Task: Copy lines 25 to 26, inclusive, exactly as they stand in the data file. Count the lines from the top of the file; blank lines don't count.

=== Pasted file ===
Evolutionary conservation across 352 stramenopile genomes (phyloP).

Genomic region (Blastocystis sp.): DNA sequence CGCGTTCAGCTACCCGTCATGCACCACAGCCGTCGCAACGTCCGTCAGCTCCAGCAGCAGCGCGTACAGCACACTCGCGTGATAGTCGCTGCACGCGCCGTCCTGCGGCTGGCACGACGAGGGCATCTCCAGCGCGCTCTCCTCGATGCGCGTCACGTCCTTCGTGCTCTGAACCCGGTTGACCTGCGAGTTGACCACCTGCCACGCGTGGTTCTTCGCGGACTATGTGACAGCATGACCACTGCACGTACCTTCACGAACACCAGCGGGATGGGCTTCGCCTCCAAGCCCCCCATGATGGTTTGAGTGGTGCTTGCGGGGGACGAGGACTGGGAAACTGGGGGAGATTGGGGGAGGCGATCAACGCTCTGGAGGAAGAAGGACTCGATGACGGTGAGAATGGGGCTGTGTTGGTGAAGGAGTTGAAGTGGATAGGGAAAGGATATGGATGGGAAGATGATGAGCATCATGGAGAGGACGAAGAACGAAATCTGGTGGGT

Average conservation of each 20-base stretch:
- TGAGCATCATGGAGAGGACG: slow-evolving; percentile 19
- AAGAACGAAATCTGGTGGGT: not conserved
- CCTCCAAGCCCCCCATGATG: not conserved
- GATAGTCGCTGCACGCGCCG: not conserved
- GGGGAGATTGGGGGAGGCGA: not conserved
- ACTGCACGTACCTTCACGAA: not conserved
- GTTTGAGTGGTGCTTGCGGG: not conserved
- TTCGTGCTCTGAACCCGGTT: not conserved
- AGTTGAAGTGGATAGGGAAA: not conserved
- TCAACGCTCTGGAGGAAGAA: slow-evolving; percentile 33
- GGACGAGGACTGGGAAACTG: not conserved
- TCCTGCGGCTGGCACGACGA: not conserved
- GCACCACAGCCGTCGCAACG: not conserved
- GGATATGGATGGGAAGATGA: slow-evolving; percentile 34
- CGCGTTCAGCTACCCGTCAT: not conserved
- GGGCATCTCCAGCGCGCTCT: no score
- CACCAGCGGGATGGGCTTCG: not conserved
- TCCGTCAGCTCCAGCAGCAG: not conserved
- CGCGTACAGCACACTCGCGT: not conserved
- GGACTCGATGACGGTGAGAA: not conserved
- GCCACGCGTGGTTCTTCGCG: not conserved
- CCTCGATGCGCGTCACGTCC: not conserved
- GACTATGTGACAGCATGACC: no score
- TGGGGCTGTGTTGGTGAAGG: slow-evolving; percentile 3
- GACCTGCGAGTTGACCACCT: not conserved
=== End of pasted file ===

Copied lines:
- CCTCGATGCGCGTCACGTCC: not conserved
- GACTATGTGACAGCATGACC: no score